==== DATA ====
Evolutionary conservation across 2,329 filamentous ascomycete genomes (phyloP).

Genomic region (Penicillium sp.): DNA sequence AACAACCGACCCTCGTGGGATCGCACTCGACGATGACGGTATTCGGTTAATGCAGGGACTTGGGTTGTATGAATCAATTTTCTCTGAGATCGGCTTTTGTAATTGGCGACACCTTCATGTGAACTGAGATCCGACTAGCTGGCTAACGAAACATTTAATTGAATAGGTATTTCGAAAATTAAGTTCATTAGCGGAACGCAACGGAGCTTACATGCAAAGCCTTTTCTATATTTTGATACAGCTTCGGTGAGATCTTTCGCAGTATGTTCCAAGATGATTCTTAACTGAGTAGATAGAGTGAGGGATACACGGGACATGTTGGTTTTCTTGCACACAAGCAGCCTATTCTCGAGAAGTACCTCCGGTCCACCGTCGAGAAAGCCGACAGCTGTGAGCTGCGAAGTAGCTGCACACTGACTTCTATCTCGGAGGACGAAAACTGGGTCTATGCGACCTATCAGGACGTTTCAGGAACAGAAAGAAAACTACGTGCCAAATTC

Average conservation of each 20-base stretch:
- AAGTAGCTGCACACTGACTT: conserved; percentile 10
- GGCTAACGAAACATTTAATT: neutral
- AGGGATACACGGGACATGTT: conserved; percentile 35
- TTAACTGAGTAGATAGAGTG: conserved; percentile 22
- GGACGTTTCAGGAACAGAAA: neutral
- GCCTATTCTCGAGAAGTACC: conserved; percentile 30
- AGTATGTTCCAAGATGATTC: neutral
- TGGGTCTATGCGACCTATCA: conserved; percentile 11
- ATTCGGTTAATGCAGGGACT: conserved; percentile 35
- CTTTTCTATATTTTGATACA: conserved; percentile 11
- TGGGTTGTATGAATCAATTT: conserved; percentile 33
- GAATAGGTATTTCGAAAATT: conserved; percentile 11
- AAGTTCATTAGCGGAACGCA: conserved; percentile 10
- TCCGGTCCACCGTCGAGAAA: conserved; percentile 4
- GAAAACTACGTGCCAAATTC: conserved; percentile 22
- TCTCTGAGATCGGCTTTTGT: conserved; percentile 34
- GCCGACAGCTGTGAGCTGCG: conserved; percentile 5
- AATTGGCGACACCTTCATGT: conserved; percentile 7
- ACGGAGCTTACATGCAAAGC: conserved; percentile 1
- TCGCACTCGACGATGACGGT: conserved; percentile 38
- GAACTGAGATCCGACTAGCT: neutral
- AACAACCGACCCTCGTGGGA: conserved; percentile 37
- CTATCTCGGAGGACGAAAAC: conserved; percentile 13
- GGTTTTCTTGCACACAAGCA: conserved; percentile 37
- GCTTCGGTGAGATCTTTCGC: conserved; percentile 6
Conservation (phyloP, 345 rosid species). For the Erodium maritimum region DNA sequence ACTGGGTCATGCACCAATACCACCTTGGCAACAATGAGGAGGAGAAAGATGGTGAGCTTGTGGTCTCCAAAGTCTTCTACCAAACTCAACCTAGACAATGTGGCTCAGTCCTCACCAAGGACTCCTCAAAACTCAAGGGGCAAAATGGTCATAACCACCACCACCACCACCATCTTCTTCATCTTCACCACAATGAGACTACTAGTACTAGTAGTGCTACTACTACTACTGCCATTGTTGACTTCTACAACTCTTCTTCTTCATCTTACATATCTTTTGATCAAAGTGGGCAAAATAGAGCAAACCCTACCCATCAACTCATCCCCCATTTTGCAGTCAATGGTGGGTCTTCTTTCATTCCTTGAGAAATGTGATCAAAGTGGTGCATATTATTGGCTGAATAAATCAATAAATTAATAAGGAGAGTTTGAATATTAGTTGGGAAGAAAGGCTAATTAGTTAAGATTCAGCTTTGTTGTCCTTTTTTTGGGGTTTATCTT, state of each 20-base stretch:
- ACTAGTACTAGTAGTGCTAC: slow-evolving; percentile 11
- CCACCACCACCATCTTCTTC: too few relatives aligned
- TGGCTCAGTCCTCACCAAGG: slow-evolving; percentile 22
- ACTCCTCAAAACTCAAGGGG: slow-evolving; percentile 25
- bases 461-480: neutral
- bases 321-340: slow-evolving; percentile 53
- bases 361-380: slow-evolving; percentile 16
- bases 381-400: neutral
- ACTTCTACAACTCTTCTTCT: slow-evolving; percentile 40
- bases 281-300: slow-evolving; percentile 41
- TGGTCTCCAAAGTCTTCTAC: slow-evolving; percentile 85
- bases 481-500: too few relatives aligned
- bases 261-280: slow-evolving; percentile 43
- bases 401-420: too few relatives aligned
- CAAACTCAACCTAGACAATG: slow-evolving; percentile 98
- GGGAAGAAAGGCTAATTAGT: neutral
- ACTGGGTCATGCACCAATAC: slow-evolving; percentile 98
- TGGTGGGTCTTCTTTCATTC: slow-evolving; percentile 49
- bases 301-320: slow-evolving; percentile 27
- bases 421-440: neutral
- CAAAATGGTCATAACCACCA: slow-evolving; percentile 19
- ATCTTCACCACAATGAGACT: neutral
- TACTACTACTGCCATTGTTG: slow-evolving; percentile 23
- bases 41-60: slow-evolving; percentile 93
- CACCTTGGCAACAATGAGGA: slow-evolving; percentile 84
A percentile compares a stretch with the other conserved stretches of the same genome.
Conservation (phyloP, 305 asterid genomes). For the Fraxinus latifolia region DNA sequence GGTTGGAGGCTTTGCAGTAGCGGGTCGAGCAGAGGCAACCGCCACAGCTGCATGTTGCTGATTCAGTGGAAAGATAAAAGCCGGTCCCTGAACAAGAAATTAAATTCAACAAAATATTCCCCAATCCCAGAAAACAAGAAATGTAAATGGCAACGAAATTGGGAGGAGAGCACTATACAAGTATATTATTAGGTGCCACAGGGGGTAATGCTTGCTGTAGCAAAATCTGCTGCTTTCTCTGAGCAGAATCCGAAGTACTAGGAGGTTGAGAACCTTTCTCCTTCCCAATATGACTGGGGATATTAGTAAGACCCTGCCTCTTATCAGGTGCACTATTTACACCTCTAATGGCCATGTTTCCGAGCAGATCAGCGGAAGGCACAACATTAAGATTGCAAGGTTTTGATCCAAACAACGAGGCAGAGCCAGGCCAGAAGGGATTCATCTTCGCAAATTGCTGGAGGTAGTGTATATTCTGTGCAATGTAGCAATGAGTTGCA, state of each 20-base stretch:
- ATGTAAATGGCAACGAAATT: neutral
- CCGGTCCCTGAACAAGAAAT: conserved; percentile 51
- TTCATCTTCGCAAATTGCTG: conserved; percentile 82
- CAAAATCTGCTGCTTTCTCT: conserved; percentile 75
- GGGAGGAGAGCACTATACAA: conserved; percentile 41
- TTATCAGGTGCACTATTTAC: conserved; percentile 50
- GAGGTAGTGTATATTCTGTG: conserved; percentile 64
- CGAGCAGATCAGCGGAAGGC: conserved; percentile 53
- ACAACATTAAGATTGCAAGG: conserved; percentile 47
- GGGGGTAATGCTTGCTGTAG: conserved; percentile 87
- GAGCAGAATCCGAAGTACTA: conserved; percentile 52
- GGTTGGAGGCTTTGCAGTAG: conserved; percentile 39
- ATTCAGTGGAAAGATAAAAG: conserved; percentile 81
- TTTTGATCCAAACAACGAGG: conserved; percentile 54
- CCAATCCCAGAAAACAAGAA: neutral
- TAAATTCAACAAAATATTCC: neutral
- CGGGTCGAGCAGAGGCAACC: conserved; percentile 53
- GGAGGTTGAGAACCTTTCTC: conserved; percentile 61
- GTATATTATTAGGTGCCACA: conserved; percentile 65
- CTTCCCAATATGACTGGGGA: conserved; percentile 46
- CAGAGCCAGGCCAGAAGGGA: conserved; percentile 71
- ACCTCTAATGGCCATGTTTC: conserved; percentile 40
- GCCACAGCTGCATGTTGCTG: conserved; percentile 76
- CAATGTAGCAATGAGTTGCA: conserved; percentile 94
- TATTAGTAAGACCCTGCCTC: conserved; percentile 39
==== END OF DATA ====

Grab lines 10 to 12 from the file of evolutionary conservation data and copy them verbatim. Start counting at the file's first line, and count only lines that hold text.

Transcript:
- AGTATGTTCCAAGATGATTC: neutral
- TGGGTCTATGCGACCTATCA: conserved; percentile 11
- ATTCGGTTAATGCAGGGACT: conserved; percentile 35